During the next four years, KEMA’s projection anticipates that a potential disbursement of $16 billion in Smart Grid incentives would act as a catalyst in driving associated Smart Grid1 projects that are worth $64 billion. The impact of these projects would result in the direct creation of approximately 280,000 new positions across various categories, of which more than 150,000 will be created by the end of 2009. Furthermore, we estimate that nearly 140,000 new direct jobs would persist beyond the Smart Grid deployment as permanent, on-going high-value positions.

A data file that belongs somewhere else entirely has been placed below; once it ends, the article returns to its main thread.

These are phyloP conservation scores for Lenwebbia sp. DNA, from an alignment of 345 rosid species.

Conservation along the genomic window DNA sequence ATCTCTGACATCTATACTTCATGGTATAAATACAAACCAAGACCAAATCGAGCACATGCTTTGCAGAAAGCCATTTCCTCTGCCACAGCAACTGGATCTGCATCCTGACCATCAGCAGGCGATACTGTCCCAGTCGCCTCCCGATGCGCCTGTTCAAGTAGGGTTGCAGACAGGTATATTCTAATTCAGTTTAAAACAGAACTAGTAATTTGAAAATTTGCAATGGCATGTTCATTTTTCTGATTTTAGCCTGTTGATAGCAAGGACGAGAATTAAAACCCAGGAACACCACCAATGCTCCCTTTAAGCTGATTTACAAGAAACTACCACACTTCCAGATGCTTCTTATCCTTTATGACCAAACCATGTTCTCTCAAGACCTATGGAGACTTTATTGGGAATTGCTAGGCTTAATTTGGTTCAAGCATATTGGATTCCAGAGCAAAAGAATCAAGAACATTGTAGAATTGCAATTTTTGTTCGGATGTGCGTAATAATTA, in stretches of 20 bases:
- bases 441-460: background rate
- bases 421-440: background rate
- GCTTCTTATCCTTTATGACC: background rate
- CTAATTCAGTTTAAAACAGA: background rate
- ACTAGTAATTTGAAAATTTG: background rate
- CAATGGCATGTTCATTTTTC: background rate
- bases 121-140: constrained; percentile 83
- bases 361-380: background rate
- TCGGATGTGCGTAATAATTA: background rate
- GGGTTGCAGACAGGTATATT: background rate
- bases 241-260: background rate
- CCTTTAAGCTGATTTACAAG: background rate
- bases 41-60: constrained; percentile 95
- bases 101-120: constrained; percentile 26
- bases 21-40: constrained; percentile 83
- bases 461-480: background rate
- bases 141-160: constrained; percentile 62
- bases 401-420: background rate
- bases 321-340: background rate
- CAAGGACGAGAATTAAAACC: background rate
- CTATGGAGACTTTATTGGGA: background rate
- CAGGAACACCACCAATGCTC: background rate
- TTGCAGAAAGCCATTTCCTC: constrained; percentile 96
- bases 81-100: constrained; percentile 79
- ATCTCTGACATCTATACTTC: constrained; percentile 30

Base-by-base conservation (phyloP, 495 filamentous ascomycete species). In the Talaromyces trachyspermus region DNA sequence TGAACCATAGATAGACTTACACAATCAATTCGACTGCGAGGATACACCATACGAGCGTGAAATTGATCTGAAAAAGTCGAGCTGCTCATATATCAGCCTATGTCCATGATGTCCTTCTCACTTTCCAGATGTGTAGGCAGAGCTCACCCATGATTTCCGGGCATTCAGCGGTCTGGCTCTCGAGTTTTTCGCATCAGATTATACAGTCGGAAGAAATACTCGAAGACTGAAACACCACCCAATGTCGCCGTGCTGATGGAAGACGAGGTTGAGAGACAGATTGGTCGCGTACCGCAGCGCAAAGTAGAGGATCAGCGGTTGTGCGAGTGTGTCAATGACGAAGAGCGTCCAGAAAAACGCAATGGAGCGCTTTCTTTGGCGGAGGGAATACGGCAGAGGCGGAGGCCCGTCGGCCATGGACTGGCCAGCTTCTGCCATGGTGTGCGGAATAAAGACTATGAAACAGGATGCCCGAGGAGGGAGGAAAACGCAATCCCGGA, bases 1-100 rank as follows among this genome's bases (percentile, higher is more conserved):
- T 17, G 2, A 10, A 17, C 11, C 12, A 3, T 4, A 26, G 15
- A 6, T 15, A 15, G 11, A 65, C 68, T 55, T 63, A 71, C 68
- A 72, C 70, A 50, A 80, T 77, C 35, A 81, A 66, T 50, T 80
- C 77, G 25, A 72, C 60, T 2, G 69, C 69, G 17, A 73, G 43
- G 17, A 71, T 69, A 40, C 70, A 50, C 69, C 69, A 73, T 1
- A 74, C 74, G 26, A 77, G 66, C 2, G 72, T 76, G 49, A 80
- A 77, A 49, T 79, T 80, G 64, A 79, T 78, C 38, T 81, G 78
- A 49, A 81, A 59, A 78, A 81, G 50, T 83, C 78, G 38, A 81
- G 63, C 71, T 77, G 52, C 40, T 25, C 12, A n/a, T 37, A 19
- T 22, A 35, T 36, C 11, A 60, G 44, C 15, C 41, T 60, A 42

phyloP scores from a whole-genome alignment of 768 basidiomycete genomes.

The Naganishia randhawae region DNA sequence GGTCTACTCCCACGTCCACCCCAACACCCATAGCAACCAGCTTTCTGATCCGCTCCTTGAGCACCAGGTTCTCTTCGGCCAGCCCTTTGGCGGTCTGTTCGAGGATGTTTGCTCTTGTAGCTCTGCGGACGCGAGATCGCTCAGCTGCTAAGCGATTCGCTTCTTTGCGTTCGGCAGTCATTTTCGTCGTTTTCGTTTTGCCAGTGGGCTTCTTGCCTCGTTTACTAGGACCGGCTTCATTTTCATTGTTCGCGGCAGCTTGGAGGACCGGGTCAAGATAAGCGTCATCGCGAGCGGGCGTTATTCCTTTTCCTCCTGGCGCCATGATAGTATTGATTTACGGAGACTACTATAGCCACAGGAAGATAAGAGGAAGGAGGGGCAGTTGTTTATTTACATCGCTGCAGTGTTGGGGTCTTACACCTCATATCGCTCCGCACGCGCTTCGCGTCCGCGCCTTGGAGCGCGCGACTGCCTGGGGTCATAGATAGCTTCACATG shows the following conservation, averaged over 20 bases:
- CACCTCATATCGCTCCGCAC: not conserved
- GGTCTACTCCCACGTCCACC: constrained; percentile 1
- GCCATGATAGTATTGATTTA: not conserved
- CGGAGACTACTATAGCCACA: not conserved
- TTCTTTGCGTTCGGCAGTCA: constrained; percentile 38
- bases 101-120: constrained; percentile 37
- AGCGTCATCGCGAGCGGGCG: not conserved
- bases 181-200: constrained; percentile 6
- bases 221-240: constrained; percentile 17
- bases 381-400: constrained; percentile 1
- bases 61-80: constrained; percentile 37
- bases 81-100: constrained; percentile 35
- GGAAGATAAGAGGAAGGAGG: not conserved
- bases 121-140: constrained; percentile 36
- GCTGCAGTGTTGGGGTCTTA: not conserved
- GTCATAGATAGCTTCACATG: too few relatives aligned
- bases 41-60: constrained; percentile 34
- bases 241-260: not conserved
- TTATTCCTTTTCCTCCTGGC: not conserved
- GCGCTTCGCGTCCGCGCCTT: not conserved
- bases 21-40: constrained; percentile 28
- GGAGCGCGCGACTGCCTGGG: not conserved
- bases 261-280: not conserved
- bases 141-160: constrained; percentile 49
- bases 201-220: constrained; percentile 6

The indirect jobs, while more difficult to quantify, are substantially larger. Smart Grid is universally understood to be the key enabling technology for the nation's ambitions for renewable energy development, electric vehicle adoption, and energy efficiency improvements.
In the absence of Smart Grid investments, many more hundreds of thousands of jobs in these related sectors will either be deferred or not created due to the inability of the electric infrastructure to incorporate these new technologies. Smart Grid is to the electric energy sector what the Internet was to the communications sector and should be viewed and supported on that basis.